Of course, it may be some time -- perhaps until the next Woodward book should he try to redeem his tarnished reputation by telling the truth about the Bush Administration -- before we learn the exact nature of the Bush-Cheney relationship, e.g. whether the President so defers to Mr. Cheney because of his lack of knowledge on military and foreign matters, and/or because Mr. Cheney psychologically dominates or manipulates him, and/or because beneath the outer bluster the President is as emotionally disengaged and insecure as he so often reveals himself to be.
Whatever the exact nature of their relationship, however, one basic fact seems clear: no superior in their right mind would continue to rely on a subordinate who has been as spectacularly wrong as has Mr. Cheney. Mr. Bush's continuing to depend upon him -- even after the indictment of Mr. Cheney's chief of staff for actions Mr. Cheney clearly sanctioned, and now even after he has become a national laughingstock for shooting Mr. Whittington -- raises serious questions about Mr. Bush's ability to function as President in his own right.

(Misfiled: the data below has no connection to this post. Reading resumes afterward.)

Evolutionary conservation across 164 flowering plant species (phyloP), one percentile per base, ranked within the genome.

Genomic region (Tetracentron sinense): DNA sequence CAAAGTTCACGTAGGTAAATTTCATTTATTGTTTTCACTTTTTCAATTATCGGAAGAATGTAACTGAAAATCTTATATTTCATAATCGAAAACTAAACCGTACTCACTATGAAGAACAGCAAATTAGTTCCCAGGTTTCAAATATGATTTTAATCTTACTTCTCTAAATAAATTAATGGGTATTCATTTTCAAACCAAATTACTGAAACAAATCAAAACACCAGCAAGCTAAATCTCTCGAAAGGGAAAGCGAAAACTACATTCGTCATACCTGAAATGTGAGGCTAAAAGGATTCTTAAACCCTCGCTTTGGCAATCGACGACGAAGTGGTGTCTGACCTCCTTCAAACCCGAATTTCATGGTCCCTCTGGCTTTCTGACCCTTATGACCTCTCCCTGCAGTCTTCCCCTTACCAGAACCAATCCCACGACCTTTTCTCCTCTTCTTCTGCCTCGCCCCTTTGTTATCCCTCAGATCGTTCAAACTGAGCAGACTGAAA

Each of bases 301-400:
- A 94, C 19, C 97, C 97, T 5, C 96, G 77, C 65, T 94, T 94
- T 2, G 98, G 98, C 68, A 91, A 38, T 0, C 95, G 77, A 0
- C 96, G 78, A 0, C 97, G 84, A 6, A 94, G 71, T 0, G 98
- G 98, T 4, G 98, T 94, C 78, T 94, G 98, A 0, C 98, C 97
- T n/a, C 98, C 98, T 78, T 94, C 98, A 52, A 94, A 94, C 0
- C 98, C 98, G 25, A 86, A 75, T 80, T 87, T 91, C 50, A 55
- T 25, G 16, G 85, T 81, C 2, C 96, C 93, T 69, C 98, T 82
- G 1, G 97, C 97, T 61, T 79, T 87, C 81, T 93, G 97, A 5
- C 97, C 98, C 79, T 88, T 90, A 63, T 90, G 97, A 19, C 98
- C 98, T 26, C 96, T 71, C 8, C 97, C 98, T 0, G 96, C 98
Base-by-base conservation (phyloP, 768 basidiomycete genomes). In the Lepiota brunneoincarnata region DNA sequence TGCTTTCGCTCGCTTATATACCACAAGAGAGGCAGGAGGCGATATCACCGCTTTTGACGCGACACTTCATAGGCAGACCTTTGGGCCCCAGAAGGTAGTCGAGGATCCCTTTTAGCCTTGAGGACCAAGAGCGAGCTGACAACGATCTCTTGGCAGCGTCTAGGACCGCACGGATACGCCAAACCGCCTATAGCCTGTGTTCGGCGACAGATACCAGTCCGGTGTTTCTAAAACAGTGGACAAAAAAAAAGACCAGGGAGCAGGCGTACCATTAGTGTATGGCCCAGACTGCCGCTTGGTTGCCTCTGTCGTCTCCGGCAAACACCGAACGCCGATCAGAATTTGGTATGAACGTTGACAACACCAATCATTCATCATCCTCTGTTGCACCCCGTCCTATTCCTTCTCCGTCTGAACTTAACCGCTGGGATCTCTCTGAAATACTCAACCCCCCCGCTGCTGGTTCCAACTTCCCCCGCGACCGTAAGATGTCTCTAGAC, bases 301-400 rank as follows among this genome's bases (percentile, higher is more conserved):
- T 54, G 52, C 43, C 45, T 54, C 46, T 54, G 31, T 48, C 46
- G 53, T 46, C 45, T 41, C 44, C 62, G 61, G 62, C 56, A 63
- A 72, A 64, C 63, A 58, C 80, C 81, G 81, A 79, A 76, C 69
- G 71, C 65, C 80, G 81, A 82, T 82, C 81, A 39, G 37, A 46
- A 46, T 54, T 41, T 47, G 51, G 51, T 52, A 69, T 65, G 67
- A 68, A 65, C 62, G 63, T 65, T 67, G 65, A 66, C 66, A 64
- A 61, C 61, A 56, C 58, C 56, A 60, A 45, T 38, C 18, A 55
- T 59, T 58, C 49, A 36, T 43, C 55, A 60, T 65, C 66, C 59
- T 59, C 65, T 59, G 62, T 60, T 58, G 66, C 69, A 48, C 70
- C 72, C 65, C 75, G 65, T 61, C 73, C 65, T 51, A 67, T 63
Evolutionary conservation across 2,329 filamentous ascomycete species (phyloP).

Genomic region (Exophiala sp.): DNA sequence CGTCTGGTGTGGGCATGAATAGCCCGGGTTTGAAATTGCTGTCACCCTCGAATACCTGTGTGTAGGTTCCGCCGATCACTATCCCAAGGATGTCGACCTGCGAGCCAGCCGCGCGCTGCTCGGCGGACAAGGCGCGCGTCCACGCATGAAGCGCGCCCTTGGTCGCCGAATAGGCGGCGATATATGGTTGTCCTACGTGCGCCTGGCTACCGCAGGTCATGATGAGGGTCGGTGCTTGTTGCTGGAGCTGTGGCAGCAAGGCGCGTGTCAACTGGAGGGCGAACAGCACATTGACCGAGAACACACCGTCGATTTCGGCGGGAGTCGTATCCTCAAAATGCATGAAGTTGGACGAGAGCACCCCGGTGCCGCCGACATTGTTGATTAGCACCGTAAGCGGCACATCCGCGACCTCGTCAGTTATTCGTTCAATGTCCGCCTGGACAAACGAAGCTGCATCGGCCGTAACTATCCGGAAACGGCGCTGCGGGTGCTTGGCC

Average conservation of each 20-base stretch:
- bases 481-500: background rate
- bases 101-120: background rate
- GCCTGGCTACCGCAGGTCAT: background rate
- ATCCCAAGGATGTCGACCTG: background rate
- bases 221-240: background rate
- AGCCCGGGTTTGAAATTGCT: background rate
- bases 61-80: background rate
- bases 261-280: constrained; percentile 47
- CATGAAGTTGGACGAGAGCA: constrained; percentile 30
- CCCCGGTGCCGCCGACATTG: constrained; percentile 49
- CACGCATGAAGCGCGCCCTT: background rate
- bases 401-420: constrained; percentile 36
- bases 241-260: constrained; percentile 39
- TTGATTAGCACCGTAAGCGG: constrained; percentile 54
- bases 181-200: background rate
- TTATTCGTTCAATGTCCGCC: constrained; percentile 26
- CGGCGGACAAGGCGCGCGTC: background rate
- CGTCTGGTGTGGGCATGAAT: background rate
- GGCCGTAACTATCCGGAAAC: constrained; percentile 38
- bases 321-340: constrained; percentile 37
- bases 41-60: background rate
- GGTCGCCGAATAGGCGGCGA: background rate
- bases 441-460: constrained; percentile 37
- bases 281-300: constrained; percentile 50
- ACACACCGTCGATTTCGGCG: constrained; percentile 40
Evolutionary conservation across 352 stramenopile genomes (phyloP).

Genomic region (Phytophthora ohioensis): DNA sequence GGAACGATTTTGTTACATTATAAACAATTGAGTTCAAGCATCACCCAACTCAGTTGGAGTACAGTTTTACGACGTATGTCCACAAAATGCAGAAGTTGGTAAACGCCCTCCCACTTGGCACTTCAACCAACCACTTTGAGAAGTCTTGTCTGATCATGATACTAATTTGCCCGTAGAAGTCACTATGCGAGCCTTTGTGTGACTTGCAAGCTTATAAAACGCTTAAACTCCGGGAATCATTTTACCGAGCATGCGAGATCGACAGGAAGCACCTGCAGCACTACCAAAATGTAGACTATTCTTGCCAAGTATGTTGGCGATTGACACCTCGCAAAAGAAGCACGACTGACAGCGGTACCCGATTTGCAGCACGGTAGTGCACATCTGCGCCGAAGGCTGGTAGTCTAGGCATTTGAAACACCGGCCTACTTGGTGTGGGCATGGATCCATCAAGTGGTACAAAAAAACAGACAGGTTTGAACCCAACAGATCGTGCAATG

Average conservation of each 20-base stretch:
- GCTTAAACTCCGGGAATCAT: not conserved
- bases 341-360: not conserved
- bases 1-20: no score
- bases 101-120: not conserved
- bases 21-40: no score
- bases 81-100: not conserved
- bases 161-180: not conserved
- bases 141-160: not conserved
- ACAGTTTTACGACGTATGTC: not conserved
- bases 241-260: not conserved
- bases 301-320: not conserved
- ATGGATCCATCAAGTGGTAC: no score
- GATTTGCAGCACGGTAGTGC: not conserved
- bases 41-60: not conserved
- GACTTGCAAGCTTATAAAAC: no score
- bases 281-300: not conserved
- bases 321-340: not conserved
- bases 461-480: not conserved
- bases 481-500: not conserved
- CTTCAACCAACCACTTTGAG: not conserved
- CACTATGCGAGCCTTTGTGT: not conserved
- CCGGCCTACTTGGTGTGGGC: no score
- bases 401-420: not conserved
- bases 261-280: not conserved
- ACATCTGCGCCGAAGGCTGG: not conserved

It may have made sense for Mr. Bush to originally turn to Mr. Cheney for advice, particularly following 9/11. Mr. Bush's prior experience -- failing at business, fronting for a baseball team, and a Governorship notable only for a small education program and large numbers of people executed -- clearly did not prepare him to cope with 9/11. It was only natural that he would turn to Mr. Cheney -- a former Presidential Chief of Staff, Gulf War Secretary of Defense, oil company CEO, and man of vast certitude, decisiveness and ruthlessness -- for advice.